Taking Risks As A Child Vs. Taking Risks As An Adult

When a risk does not produce the outcome that we want, we tend to focus on failure instead of going back to the drawing board.

When I was 11 years old, I lived with my aunt for a year in the beautiful city of Palmdale, California. During that year I decided that I was going to do everything that my mom would not let me do. Since my aunt lived at the very top of this hill, I decided that it would be a great idea to ride my bike down the hill at the speed of light. I had absolutely no fear and apparently no sense. I did not wear a helmet or any kind of protective gear because I thought those were for “children” and not a mature 11 year old such as myself. Some of the neighborhood children gathered around as I walked my bike to the middle of the street. Yes, not only did I decide to ride my bike down a hill but, I decided to do it in the middle of the street as well. I straddled my bike and began to pedal forward, gaining momentum with each push. Soon, I was going so fast that my cheeks started vibrating due to wind pressure. My heart was beating like a tribal drum and I felt like I was flying. With a wide smile and tears streaming down my face, I amazingly made it down the hill unharmed.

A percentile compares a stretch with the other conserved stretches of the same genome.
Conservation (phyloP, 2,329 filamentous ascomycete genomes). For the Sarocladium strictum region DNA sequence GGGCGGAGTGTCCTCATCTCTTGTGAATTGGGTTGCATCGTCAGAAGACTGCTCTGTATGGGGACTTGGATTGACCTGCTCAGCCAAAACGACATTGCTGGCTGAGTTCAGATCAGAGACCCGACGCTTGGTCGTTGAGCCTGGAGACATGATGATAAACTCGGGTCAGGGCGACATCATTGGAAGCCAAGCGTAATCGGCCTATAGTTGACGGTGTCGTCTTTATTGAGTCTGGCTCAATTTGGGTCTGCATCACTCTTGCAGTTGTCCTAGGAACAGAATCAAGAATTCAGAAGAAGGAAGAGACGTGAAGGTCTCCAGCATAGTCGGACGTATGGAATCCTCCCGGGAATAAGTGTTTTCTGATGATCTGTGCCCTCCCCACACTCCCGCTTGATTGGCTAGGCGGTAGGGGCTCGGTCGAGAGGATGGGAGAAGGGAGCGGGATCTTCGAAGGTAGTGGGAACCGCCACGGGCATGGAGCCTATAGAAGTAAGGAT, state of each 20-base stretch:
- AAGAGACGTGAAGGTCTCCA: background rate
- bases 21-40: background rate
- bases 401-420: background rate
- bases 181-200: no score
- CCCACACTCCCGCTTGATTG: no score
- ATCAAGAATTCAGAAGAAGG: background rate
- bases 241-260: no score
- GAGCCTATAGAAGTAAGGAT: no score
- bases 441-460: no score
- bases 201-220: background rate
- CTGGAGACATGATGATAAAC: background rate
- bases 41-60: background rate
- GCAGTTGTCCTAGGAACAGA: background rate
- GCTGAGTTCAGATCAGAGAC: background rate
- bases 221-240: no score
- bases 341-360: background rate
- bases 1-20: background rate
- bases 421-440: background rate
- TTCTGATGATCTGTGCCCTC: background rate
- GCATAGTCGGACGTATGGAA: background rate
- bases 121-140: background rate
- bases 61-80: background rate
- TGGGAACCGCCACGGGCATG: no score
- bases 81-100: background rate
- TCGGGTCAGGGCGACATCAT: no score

Now that I am an adult I can’t help but wonder what possessed me to do such a thing and where was my aunt? I also think it’s interesting how I can recall this event, when I can’t even recall what I had for dinner two nights ago. This is because somewhere during the transition of adolescence to young adult, I stopped taking risks. I can’t actually pinpoint the moment I stopped taking risks but I believe it was sometime during high school. Many of the risks I had taken at that time were falling apart.

When a risk does not produce the outcome that we want, we tend to focus on failure instead of going back to the drawing board. I can honestly say that if I would have fallen off of my bike during that ride down the hill, I probably would have did it again and worn protective gear the next time. Now, whenever an opportunity presents itself and I start to wonder if it’s too risky, I remember how amazing it felt to ride down that hill instead of how torn I was the last time I took a risk. After all, if it doesn’t workout I can always go back to the drawing board.

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